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Rising Temperatures Worry Whaling Communities In Alaska


Members of Gordon Brower's whaling crew scan the horizon for bowhead whales, April 21, 2019. (Photo by Ravenna Koenig/Alaska's Energy Desk)

Members of Gordon Brower's whaling crew scan the horizon for bowhead whales, April 21, 2019. (Photo by Ravenna Koenig/Alaska's Energy Desk)

On the North Slope of Alaska, the Iñupiat tradition of hunting bowhead whales has an ancestry over 1,500 years old.

Today in Utqiagvik, there are two annual hunts when the whales pass by on their migration. The fall hunt has historically been done on open water, and the spring hunt from the ice that attaches to the coast each winter. But as temperatures have risen in the Arctic, the ice that serves as the platform for spring whaling has changed dramatically.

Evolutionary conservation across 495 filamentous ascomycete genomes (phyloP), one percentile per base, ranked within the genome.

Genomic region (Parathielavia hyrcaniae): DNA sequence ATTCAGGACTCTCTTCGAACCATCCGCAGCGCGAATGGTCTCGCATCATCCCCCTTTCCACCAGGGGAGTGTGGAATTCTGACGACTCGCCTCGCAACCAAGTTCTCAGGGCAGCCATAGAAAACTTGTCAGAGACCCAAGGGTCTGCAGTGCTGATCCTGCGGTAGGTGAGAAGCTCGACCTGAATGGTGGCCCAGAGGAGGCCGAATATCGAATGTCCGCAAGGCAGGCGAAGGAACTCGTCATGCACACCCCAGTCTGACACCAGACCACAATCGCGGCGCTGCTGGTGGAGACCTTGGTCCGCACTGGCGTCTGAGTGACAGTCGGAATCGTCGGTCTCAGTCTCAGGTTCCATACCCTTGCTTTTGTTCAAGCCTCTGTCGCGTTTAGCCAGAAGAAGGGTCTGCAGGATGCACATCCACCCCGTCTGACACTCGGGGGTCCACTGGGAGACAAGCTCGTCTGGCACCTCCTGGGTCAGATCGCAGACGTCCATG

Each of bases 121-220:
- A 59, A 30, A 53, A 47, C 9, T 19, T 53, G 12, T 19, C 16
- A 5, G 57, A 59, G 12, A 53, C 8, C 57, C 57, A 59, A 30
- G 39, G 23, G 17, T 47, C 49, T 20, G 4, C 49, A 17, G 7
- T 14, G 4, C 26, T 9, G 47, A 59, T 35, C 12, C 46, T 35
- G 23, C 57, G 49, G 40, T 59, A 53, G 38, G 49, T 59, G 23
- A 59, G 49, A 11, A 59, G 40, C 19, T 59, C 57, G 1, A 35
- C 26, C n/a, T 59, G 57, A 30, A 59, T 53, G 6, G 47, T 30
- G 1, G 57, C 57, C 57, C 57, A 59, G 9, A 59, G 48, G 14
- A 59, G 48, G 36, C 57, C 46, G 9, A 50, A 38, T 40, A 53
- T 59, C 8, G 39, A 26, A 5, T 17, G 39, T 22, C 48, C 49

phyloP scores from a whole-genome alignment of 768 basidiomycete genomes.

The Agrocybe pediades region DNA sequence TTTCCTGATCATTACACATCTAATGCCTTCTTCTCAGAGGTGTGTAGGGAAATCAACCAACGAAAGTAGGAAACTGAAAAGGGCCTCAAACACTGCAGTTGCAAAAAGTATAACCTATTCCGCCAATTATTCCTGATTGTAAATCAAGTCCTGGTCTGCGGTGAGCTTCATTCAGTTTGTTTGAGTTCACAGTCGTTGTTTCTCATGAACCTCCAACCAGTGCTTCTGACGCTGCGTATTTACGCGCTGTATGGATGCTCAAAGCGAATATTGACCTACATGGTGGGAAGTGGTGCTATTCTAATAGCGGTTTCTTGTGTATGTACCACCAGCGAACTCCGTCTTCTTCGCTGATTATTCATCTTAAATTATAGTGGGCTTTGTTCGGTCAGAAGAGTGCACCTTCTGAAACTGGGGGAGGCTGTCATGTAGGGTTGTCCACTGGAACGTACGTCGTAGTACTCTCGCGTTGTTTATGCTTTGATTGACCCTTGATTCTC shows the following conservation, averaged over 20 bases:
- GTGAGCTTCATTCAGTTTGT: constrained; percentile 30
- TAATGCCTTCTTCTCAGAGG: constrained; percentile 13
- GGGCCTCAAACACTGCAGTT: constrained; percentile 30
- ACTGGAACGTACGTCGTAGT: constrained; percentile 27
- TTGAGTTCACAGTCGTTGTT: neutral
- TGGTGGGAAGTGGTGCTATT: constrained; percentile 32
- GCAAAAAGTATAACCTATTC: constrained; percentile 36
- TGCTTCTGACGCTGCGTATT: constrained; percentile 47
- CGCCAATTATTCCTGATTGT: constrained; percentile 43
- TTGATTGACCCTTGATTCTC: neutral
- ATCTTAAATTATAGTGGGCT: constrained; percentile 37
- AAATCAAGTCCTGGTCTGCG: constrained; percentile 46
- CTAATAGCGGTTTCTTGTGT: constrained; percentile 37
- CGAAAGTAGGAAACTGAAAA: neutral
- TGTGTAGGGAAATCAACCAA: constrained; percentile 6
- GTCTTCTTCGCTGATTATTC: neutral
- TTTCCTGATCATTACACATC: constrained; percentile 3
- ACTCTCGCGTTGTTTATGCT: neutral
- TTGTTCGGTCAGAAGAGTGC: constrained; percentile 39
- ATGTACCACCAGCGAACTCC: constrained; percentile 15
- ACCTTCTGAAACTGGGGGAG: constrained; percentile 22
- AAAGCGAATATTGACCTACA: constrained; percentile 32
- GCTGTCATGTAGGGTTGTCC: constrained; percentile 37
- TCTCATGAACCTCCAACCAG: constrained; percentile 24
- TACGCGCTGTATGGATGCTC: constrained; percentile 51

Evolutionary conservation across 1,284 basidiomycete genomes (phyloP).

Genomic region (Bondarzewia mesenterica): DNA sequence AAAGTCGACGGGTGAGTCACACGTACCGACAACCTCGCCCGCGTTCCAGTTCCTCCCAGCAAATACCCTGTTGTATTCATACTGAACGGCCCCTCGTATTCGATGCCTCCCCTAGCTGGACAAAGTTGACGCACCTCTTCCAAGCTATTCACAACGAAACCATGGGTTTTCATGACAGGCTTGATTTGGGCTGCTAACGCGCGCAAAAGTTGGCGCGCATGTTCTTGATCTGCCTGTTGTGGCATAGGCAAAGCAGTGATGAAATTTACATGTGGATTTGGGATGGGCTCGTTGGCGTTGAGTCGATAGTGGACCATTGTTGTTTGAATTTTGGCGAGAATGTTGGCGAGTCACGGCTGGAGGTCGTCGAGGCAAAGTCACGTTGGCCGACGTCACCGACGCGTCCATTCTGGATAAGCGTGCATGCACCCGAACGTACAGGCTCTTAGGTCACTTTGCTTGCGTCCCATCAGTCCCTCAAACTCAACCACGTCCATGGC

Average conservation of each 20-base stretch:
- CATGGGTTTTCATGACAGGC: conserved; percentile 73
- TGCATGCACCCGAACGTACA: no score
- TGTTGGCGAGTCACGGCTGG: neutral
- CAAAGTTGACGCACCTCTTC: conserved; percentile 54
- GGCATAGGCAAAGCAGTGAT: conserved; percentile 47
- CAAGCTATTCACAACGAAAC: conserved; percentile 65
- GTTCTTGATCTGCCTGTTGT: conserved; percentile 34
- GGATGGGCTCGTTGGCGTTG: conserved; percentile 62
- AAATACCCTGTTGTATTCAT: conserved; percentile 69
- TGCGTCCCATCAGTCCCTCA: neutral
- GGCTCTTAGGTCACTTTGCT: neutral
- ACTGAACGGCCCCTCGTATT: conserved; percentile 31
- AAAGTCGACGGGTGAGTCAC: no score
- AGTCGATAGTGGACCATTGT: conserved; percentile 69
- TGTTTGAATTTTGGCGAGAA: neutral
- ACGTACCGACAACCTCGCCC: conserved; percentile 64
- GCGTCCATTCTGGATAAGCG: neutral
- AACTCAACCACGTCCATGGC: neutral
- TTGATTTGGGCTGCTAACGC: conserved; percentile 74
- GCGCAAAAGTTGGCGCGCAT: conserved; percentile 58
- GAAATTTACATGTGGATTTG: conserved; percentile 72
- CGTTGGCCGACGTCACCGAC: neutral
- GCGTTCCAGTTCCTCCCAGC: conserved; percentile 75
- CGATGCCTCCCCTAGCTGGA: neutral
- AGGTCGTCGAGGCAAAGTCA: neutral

And even though whalers in Utqiagvik say that they’re adapting to that change, some also say the ice is less stable than it used to be — and more dangerous.

From Alaska’s Energy Desk, Ravenna Koenig (@vennkoenighas the story.

This article was originally published on WBUR.org.

Copyright 2019 NPR. To see more, visit https://www.npr.org.

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